Levelling up is also a rather slow process. Definitely plan on more than an hour of regular gameplay per level-up, but level grinding never really proves to be a necessity to move the main plot forward. A job system is present, too, which enriches the experience even further, using a totally separate levelling system for each character class, yet the process of levelling up was revised to be made quicker in this remake. There are a lot of different character classes of different types - human and monster classes - that help gamers gain knowledge of more spells and battle techniques that prove very useful but, again, the way it works was largely revised during its transition to handheld form, such as characters now having their appearance in and outside of battle changing upon changing classes, no matter what class is selected and no matter its current level. In fact, a lot of things were revised to be made more balanced or modernised.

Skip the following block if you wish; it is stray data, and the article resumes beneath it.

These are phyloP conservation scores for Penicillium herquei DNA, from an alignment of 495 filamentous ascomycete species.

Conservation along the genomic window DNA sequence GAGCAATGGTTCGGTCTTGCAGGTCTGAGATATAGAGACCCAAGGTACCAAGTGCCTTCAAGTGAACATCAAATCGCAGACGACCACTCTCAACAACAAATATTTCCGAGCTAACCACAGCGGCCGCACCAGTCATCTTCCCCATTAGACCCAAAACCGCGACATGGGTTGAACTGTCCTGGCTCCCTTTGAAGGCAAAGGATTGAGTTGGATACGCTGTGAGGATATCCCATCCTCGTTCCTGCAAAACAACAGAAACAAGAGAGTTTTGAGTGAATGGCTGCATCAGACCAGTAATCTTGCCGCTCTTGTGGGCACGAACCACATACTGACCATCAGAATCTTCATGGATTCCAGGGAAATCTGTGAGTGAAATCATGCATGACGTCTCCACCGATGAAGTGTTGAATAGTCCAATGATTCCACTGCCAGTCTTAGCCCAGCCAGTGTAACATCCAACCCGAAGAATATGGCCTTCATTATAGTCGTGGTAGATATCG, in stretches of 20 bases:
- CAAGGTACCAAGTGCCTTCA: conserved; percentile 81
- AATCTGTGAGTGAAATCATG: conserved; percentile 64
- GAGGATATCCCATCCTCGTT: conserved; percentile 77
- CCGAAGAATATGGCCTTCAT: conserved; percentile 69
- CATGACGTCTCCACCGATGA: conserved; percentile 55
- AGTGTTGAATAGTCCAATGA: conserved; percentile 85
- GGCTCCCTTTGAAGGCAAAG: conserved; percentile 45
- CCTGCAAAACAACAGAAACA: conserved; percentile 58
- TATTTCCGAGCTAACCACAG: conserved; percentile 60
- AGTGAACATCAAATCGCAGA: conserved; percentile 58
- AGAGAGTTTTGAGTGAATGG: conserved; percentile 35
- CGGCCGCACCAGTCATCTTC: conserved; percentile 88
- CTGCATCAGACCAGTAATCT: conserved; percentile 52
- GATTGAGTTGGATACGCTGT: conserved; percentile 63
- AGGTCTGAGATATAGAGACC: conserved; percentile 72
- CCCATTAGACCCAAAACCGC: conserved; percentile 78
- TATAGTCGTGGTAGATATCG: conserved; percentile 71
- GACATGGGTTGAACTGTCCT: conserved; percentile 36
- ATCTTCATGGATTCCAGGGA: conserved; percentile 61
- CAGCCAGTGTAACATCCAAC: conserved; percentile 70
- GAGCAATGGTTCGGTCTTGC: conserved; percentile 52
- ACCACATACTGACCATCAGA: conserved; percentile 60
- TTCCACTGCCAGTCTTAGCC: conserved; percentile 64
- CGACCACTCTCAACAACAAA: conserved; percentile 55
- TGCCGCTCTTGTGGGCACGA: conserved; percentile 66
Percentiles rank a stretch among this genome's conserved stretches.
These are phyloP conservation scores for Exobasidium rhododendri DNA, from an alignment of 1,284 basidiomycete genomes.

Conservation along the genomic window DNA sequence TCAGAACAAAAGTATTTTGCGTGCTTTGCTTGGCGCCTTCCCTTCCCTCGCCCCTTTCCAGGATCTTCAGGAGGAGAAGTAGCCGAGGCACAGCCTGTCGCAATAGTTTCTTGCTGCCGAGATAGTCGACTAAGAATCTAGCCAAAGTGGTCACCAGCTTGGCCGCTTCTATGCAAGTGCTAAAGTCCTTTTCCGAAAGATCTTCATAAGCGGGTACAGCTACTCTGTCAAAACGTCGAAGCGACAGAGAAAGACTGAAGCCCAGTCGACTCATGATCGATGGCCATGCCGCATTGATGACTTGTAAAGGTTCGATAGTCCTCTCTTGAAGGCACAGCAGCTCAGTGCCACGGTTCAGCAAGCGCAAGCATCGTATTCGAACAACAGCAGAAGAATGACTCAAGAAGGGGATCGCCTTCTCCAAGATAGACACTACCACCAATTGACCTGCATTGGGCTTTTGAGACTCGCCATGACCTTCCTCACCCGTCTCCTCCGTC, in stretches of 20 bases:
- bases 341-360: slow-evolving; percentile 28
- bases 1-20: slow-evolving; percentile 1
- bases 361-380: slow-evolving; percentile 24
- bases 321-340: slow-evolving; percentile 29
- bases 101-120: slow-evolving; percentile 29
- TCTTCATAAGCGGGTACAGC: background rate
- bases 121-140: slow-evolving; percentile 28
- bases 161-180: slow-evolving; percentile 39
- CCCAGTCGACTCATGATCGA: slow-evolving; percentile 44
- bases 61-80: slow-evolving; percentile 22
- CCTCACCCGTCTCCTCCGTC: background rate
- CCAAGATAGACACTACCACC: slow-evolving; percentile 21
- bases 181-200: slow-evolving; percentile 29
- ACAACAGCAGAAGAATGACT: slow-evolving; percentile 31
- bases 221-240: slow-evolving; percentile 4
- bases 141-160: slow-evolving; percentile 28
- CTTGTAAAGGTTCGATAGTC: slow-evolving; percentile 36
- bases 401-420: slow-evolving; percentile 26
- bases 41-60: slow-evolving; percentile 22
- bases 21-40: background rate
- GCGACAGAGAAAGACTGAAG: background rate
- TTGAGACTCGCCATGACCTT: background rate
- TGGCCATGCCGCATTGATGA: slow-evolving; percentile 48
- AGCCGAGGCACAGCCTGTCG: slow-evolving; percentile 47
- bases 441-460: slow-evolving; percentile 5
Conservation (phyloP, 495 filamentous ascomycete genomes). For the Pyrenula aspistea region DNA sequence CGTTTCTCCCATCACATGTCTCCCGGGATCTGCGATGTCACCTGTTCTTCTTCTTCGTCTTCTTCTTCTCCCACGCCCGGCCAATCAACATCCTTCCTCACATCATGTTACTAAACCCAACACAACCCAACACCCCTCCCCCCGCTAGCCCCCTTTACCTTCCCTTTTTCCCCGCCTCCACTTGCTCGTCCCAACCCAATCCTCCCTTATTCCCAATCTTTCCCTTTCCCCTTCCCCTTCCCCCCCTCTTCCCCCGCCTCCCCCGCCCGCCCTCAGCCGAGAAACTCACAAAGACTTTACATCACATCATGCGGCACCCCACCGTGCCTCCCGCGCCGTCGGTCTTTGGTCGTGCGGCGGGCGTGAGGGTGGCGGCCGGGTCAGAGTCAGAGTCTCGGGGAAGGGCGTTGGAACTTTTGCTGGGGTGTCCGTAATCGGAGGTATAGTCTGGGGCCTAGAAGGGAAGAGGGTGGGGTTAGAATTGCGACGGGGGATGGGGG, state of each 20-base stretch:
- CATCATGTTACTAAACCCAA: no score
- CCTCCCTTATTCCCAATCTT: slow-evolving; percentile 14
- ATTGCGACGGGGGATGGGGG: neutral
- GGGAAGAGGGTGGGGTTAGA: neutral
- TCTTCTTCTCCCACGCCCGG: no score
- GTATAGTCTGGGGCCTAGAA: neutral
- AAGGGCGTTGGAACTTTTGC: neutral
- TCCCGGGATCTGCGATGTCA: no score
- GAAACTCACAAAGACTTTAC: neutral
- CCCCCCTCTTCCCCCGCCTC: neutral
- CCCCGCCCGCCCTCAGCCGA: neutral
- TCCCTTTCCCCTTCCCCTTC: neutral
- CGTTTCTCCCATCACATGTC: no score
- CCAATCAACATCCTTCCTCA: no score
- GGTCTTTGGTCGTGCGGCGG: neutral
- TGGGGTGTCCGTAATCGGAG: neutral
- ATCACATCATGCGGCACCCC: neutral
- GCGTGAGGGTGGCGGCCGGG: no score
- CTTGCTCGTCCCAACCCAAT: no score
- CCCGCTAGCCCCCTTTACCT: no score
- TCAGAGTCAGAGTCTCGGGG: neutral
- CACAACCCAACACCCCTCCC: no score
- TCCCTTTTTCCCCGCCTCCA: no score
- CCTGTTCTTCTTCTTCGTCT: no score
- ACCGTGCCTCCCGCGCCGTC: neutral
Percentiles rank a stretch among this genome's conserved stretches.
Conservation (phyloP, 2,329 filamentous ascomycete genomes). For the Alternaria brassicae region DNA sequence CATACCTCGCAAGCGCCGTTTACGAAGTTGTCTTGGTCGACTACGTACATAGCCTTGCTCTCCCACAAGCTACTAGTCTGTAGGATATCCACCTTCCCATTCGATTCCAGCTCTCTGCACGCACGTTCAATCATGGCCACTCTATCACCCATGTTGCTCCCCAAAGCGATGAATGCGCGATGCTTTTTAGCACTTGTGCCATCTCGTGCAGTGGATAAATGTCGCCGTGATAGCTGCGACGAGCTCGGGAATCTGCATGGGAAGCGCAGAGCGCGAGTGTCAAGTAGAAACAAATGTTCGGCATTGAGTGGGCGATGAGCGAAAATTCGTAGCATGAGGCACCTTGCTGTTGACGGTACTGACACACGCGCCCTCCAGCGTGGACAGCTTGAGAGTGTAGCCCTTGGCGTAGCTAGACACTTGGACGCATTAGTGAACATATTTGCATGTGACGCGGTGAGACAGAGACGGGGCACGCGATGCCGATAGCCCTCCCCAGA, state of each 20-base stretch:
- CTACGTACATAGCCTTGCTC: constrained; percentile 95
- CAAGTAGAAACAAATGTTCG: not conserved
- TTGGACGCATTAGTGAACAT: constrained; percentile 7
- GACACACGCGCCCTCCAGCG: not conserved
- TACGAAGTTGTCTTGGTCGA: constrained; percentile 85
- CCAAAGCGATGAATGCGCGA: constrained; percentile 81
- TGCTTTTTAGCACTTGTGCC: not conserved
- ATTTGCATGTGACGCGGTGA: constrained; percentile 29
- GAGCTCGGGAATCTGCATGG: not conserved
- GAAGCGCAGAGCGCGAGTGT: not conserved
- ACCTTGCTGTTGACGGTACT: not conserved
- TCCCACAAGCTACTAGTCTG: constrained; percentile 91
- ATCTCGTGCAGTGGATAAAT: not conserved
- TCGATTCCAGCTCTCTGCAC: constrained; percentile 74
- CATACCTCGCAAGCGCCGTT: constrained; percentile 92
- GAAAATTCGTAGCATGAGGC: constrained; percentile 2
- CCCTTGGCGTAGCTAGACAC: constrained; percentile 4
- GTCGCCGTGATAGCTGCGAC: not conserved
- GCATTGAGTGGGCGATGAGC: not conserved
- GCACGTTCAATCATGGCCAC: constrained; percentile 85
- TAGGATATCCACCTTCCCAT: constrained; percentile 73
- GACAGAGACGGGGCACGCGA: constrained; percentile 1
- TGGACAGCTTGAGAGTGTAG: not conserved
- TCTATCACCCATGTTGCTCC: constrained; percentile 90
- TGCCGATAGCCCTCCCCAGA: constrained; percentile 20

It is still very much the same story and characters at its core, but brought up-to-date for more modern standards in some ways, like putting a map of each area on the bottom screen and making tablet fragments clearly visible on them, with a stone glowing on the bottom screen map when one is nearby and even a new character in-game helping find the more elusive ones. It still remains very classic at its core, however, and very much plays the Dragon Quest card of familiarity with its fans. It didn't push the PlayStation very hard in terms of visuals in its day, and while it hardly pushes the 3DS more when seeing what the handheld was capable of over the past five years, it still offers a very charming world filled with life and fun to be had.

Screenshot for Dragon Quest VII: Fragments of the Forgotten Past on Nintendo 3DS